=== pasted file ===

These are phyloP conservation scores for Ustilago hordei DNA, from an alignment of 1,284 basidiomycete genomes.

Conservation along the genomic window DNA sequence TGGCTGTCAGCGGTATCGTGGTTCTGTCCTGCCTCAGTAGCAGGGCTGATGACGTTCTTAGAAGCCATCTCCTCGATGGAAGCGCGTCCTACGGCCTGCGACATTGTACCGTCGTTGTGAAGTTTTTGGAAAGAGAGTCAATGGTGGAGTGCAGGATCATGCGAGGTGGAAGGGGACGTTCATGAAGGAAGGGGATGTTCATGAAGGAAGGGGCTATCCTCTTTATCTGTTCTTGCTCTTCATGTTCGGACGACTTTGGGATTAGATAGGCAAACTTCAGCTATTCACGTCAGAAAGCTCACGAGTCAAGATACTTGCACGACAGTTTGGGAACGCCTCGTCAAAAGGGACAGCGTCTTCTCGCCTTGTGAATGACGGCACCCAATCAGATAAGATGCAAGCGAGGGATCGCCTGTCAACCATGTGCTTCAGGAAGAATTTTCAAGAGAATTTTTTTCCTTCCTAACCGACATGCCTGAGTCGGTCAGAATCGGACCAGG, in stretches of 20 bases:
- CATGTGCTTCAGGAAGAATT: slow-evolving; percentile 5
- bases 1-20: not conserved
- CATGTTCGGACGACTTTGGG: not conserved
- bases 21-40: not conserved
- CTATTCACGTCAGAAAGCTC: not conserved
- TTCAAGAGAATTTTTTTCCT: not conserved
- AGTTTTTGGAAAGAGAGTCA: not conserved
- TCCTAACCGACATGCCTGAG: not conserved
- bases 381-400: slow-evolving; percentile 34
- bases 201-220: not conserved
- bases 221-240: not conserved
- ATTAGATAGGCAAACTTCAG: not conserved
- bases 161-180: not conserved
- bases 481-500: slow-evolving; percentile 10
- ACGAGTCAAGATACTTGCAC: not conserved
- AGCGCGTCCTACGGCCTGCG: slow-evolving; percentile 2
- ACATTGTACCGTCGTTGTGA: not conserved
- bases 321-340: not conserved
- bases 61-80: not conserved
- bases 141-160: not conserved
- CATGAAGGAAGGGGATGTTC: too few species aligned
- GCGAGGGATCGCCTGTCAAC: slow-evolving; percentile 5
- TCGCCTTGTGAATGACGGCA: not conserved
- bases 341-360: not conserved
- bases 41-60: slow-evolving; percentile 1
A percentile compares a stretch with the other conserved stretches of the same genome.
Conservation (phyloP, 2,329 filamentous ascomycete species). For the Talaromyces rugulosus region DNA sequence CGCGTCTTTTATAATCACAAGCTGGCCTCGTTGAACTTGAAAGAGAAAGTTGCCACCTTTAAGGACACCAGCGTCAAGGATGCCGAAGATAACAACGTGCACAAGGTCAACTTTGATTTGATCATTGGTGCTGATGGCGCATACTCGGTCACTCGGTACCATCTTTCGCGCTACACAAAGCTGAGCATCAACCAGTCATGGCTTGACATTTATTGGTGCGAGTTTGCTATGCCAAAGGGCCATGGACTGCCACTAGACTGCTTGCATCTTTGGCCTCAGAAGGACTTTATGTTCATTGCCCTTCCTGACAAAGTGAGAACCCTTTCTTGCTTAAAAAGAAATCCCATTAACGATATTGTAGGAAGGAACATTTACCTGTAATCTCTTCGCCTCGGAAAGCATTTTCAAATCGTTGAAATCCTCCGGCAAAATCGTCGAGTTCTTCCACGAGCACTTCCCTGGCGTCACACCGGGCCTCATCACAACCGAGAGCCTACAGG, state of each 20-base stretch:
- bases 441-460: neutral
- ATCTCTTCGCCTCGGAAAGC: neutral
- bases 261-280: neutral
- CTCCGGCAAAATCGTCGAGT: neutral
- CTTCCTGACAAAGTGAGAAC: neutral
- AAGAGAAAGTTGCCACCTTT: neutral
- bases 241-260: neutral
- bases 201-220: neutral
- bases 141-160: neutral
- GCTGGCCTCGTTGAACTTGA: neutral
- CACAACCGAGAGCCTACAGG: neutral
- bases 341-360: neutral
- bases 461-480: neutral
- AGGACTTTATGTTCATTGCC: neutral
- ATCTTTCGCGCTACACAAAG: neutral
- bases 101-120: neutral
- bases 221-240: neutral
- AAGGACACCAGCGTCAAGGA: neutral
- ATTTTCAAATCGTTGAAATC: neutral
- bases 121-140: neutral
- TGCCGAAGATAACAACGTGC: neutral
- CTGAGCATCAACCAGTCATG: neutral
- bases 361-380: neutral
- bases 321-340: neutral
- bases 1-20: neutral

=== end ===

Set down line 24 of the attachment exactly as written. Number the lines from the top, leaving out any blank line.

- GCGAGGGATCGCCTGTCAAC: slow-evolving; percentile 5